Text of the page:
For awhile, thanks to Miami, the Sunshine State became the center of the college football universe. Recruiting from the same in-state pool of talent, Bobby Bowden's Seminoles won two national titles (1993, '99). The Florida Gators won the 1996 national championship -- by beating FSU in the Sugar Bowl. There were years when the Florida state championship showcased better talent, and football, than the national championship.
Finally, we saw in Schnellenberger's band of upstarts a glimmer of the glorious, insolent, outlaw Hurricanes who would show up in army fatigues for a semi-formal dinner at the Fiesta Bowl years later. As SI's John Underwood wrote at the time, "This is no flashdance Schnellenberger has choreographed in Miami; it's a precision chorus line of young, tough, talented and cocky-loud high-steppers, and they look and act as if they might be around for a while."
Other game-changing moments:
All hail the forward pass: Football was a conservative, ground-bound pastime when Army hosted little-known Notre Dame on Nov. 1, 1913. But Fighting Irish quarterback Gus Dorais had spent the summer on an Ohio beach, throwing the ball to a slight senior end named Knute Rockne. On the Plain at West Point, Dorais hit Rockne for an early touchdown pass, going on the complete 13 of his 17 pass attempts for 243 yards in a 35-13 schooling of the better known Black Knights. That game proved a coming out for both the Fighting Irish and the forward pass.
1941 Rose Bowl: With his newfangled T formation, Clark Shaughnessy coaches Stanford to a 21-13 win over Nebraska in 1941. In an era of single- or double-wing formations, in which the ball was snapped to any one of four ball carriers, the T represented radical change. The quarterback took the ball from the quarterback directly from under center -- actually pressing his hands into the man's backside! -- pivoted, and handed directly to a running back, or faked the handoff and threw a play-action pass. Following that Rose Bowl win over the Huskers, the T formation went mainstream.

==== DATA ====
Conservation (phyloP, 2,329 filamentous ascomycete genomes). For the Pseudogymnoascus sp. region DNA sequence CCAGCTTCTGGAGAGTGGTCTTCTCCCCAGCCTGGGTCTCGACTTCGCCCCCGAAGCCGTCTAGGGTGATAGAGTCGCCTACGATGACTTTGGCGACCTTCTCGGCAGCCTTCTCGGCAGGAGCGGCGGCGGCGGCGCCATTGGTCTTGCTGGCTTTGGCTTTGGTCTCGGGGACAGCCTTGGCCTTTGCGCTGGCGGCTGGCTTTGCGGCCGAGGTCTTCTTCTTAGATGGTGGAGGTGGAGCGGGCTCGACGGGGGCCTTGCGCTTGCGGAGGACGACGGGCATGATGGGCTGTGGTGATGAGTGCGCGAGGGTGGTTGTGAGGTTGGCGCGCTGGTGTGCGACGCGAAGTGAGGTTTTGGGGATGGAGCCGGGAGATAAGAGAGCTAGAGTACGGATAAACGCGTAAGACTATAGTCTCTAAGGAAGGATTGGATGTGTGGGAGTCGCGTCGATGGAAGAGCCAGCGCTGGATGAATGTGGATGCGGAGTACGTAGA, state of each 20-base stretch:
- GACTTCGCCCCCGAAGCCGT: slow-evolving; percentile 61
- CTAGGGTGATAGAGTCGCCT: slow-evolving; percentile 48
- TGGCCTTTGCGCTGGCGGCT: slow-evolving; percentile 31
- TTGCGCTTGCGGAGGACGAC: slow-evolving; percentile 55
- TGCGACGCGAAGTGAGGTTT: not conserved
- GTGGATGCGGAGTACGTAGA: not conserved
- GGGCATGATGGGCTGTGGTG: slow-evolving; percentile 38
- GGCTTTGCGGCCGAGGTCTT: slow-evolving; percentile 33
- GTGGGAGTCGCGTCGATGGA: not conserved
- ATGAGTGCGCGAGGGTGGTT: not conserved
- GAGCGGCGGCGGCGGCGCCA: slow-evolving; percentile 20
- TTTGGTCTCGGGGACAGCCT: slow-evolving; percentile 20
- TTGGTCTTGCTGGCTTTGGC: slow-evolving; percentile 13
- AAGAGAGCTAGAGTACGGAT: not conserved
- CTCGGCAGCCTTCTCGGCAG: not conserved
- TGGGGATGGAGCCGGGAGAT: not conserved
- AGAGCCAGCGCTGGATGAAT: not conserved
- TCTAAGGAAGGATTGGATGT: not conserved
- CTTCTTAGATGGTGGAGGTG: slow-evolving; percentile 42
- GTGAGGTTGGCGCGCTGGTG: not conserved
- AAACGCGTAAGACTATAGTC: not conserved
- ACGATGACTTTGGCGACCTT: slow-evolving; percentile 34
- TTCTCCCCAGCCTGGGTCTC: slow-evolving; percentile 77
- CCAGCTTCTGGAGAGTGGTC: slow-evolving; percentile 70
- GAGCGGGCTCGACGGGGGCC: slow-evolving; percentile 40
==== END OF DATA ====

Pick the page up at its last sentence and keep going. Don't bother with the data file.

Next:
The Wishbone: Following the 1967 season, Texas coach Darrell Royal promoted linebackers coach Emory Bellard to offensive coordinator. Formerly a highly successful high school coach in the Lone Star State, Bellard was a proponent of option football. Noting that the Longhorns had a trio of very good running backs, he installed a then-unheard of triple option, later nicknamed the "wishbone" by Mickey Herskowitz of the Houston Chronicle. The Longhorns opened the '68 season with a tie and a loss. Bellard made a quarterback change, making James Street the starter. Texas didn't lose for the rest of the season. The wishbone delivered 30 straight wins, national titles in 1969 and '70 and countless imitators.
Cunningham Hits Alabama: In a 1970 clash of all-white national powerhouse Alabama and integrated Southern California, Trojans running back Sam Cunningham rushed for 135 yards and three touchdowns in an overpowering, 42-21 win. The following season, Bear Bryant integrated his team, breaking down the last stronghold of segregation in college football. The Bear was later quoted as saying, "Cunningham did more for integration in Alabama in 60 minutes than Martin Luther King Jr."